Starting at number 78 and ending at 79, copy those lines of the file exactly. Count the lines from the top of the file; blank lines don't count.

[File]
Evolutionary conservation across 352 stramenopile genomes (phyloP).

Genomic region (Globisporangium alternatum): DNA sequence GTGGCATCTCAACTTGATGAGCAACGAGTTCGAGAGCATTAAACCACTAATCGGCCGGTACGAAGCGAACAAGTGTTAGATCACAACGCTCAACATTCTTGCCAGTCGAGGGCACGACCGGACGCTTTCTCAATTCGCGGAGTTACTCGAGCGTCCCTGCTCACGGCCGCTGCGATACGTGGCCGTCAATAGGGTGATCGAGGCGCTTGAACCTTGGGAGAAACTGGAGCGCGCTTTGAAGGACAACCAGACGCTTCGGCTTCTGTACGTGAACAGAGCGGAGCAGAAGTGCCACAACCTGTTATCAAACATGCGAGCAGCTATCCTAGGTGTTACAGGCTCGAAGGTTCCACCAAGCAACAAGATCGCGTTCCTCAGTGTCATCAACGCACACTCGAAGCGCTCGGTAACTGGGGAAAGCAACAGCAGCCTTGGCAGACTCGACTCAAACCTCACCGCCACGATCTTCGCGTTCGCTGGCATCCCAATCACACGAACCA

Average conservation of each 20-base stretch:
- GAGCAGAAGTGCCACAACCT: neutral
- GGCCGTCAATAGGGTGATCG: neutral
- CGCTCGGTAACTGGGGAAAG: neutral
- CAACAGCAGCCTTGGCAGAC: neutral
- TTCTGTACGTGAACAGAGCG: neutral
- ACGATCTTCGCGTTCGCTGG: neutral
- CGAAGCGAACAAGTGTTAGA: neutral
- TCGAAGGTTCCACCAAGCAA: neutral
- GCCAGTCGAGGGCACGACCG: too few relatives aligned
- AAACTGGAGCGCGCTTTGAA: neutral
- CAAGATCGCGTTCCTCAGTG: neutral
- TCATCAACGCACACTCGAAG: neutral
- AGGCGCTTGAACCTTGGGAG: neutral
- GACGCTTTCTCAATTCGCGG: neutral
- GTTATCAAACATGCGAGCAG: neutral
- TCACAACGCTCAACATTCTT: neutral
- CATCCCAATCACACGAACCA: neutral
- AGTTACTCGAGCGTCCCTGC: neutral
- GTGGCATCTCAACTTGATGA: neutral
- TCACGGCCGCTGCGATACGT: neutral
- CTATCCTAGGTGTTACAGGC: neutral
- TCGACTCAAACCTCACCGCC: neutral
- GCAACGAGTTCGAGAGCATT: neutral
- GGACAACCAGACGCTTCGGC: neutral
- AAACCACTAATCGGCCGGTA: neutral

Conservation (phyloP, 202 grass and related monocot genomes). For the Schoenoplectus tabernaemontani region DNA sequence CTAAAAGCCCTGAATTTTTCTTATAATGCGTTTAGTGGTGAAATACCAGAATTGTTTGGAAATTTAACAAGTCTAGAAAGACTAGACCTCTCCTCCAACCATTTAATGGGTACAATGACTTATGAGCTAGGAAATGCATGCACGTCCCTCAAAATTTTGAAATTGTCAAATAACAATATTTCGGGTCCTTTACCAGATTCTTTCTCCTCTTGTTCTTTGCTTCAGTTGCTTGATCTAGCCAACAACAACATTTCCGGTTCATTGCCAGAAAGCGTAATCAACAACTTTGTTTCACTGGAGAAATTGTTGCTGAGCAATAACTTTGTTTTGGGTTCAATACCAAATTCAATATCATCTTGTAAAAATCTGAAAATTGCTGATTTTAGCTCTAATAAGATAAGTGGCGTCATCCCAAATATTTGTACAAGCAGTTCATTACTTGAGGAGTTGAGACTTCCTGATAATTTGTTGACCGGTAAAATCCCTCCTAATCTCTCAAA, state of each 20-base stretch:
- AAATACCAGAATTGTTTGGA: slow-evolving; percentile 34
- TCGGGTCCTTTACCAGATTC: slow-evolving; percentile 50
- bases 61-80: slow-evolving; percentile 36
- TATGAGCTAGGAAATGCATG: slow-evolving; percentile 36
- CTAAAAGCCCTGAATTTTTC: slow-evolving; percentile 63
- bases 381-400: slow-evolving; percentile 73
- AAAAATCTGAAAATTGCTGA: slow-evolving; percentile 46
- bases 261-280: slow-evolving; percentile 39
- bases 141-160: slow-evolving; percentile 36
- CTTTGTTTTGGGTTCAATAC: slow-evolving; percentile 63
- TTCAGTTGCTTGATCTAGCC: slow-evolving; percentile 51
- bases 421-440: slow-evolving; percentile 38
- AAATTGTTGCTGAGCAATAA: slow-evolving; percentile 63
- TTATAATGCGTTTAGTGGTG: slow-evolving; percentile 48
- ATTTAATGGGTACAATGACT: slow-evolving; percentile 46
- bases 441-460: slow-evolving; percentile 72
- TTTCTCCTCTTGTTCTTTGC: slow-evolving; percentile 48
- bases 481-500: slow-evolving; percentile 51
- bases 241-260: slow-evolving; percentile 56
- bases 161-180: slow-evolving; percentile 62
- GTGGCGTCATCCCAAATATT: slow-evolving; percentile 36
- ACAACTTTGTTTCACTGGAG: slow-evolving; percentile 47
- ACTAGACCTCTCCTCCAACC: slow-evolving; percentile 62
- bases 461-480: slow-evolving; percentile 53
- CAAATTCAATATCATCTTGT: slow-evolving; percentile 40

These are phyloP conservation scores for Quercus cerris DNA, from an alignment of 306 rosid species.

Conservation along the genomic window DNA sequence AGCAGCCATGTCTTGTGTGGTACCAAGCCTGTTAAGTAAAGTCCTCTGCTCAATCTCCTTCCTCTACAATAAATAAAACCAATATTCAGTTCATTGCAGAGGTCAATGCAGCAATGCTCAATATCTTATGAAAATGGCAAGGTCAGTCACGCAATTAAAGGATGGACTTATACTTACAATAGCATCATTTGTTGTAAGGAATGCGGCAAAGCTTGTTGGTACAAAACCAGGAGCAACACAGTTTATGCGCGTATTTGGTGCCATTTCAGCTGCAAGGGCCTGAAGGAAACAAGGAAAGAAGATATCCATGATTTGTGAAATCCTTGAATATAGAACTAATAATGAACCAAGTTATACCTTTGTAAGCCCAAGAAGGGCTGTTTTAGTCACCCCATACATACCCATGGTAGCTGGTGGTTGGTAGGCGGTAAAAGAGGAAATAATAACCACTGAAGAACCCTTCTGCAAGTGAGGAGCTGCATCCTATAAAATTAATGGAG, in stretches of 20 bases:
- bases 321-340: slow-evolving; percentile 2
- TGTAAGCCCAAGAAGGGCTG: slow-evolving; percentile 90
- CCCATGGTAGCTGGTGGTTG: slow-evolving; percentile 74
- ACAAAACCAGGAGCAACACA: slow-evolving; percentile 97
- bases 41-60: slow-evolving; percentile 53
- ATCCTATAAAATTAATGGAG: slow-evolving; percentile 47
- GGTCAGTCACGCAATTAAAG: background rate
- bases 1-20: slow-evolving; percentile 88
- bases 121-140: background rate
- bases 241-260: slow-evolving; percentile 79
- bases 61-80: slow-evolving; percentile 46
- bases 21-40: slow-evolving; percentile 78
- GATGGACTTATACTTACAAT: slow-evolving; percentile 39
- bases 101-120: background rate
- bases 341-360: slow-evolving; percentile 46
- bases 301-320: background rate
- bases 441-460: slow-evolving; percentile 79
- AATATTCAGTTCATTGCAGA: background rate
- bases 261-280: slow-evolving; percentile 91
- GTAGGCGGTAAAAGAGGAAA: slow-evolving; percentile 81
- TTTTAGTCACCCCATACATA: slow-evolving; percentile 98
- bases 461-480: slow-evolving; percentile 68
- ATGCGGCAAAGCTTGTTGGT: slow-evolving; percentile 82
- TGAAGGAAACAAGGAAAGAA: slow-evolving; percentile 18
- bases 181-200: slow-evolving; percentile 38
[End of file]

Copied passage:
- bases 461-480: slow-evolving; percentile 68
- ATGCGGCAAAGCTTGTTGGT: slow-evolving; percentile 82